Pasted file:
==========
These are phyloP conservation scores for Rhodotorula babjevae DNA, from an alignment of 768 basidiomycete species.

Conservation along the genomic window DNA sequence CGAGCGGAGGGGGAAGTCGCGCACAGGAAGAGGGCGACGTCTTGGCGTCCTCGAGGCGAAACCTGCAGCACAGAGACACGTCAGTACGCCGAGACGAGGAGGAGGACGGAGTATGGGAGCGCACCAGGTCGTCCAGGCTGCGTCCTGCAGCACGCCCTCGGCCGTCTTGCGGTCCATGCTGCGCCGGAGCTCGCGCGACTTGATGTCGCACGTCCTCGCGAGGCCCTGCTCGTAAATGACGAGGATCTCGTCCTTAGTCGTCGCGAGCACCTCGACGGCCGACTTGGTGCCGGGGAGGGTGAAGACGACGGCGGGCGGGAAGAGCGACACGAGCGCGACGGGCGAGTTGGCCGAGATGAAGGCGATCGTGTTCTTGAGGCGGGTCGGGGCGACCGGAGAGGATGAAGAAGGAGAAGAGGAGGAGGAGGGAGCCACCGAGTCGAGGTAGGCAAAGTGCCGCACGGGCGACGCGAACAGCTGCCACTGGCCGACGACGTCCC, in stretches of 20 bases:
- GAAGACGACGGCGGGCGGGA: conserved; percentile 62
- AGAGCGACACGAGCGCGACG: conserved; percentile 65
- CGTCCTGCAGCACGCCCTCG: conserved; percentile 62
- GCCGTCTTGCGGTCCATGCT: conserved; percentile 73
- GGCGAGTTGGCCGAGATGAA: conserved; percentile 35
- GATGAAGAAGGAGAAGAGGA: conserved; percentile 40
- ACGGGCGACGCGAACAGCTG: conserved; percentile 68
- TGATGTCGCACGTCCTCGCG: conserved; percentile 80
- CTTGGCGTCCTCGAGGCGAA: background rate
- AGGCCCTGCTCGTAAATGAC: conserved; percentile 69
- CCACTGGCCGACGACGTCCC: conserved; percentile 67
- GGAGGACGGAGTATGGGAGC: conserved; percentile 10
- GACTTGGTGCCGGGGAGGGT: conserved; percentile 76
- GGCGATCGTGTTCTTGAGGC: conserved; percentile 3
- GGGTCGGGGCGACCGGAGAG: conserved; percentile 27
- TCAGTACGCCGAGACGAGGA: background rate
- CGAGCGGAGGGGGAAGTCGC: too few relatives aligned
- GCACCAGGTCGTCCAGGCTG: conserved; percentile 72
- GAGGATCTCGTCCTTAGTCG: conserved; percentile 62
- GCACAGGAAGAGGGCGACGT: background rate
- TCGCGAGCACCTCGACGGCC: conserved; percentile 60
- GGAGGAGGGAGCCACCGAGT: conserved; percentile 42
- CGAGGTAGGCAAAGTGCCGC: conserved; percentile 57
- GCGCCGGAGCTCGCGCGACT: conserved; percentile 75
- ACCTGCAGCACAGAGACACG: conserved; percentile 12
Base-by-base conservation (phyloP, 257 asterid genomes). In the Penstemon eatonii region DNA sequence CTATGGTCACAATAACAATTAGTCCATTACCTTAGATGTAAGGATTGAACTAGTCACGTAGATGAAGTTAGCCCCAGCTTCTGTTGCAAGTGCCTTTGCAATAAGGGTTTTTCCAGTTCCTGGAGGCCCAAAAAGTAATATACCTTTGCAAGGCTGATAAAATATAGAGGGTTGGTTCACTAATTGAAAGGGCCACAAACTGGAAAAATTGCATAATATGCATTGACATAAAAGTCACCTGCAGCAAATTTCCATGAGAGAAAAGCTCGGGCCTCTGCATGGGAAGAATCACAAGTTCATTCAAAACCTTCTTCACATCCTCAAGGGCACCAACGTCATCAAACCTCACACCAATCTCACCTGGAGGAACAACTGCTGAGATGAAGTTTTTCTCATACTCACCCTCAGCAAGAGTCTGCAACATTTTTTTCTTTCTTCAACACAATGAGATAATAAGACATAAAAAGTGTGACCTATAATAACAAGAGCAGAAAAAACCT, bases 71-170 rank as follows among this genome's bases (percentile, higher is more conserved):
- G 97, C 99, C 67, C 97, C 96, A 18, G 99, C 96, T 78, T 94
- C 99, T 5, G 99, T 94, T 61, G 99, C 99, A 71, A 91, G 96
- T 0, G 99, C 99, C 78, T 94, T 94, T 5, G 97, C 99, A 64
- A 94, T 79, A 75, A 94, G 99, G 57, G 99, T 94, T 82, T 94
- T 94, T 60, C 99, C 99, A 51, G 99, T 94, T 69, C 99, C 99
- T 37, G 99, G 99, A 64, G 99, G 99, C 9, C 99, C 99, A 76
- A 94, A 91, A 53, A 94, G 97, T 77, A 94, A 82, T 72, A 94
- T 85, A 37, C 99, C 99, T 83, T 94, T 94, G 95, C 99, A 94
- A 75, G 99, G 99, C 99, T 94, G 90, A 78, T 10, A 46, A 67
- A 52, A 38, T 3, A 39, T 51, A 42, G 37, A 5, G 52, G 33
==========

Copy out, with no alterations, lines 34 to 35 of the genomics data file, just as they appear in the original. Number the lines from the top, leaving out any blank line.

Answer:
- T 37, G 99, G 99, A 64, G 99, G 99, C 9, C 99, C 99, A 76
- A 94, A 91, A 53, A 94, G 97, T 77, A 94, A 82, T 72, A 94